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Transplant Proc. 2005 Jul-Aug;37(6):2587-8.

Back-table arterial reconstructions in liver transplantation: single-center experience.

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Istituto di Chirurgia Sperimentale, dei Trapianti e Cardiovascolare, Università degli Studi di Milano, Unità Operativa Complessa, Centro Trapianto di Fegato e Polmone, Ospedale Maggiore IRCCS, Milano, Italy.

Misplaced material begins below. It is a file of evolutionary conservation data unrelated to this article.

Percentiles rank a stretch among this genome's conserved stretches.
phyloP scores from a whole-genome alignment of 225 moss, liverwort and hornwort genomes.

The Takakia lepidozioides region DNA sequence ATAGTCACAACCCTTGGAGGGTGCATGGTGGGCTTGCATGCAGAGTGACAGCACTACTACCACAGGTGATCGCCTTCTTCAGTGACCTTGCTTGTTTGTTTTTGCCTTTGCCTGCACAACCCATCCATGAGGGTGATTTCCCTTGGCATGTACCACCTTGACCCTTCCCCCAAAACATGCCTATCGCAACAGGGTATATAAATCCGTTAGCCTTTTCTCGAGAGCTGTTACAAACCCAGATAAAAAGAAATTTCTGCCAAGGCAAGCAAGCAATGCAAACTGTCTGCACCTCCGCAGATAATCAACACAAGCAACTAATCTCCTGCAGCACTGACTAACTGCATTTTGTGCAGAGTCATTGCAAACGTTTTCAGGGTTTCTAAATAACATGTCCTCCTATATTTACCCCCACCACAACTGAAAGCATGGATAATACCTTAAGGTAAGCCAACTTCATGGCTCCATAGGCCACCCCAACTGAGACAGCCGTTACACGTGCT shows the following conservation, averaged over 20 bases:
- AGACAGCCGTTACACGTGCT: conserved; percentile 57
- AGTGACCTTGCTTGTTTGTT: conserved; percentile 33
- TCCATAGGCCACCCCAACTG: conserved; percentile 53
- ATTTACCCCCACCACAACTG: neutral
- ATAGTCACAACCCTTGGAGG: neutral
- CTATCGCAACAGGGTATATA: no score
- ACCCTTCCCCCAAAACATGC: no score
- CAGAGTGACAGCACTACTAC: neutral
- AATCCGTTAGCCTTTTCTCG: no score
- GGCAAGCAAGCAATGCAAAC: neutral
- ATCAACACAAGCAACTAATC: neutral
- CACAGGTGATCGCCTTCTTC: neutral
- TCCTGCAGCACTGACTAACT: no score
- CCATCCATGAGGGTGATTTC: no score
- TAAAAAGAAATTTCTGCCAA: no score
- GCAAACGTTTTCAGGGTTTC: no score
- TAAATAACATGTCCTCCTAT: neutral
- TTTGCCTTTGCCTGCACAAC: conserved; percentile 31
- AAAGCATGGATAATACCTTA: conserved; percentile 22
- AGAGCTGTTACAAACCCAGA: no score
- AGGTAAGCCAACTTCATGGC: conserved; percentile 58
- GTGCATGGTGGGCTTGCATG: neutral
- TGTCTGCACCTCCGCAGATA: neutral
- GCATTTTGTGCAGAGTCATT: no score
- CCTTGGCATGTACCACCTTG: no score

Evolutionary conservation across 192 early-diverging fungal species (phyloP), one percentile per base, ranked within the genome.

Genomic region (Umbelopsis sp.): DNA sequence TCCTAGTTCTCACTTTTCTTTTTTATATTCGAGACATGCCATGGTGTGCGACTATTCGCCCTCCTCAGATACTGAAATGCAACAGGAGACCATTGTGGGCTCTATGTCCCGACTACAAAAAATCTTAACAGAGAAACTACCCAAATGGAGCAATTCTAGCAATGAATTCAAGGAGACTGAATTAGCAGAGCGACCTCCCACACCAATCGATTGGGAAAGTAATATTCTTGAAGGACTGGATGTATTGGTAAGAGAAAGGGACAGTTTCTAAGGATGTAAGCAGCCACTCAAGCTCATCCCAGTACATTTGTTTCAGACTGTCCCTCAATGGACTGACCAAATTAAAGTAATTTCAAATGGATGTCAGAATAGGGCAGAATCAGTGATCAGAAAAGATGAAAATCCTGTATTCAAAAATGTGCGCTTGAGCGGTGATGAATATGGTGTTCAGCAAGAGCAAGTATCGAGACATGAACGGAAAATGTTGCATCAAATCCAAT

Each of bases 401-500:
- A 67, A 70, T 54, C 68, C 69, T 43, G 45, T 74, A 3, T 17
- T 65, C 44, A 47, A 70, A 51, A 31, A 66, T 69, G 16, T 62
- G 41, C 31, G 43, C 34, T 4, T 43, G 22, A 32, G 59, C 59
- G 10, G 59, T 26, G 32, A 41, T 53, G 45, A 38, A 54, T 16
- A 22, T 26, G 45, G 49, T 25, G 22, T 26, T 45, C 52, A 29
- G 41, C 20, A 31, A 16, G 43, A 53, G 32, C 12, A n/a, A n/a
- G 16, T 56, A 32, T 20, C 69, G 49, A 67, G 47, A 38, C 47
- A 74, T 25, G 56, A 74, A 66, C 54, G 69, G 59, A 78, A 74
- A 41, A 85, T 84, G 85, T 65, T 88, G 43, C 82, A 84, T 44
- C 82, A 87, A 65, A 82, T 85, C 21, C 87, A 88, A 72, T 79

Anatomic variations of the arterial supply to donor liver grafts often require complex hepatic artery reconstructions on the back table. Therefore, because of the additional anastomoses, there is a greater risk of arterial thrombosis and graft loss. Among the 620 orthotopic liver transplantations (OLT) in 549 adult and pediatric patients performed from June 1983 through August 2004, the rates and types of donor hepatic artery variations (HAV) and the type of reconstructions were reviewed as well as the 1- and 5-year grafts and patient survival rates after OLT. At least 1 HAV was present in 133 liver grafts (21.4%). The most frequent variations were as follows: right hepatic artery (RHA) from superior mesenteric artery (SMA) (44 cases); RHA from aorta (4 cases); and RHA from SMA, combined with a left hepatic artery (LHA) from left gastric artery (3 cases). No graft was discarded. Fifty-six of 133 (42%) HAV required arterial reconstructions, generally a termino-terminal (TT) anastomosis between RHA and splenic artery (26 cases, 46.4%). Less frequently performed anastomoses were the "fold-over" technique (15 cases, 26.8%) and the anastomosis between the RHA and the gastro-duodenal artery (6 cases, 10.6%); rare reconstructions were performed in 9 cases (16.0%). The rate of hepatic artery thrombosis was 5.4% (3 of 56 OLT) in complex hepatic artery reconstructions and 2.2% in other grafts. One- and 5-years graft and patient actuarial survival rates have been respectively 73.2%- 71.4% in hepatic artery reconstructions and 78.6%-76.8% in the absence of an artery reconstruction, respectively.

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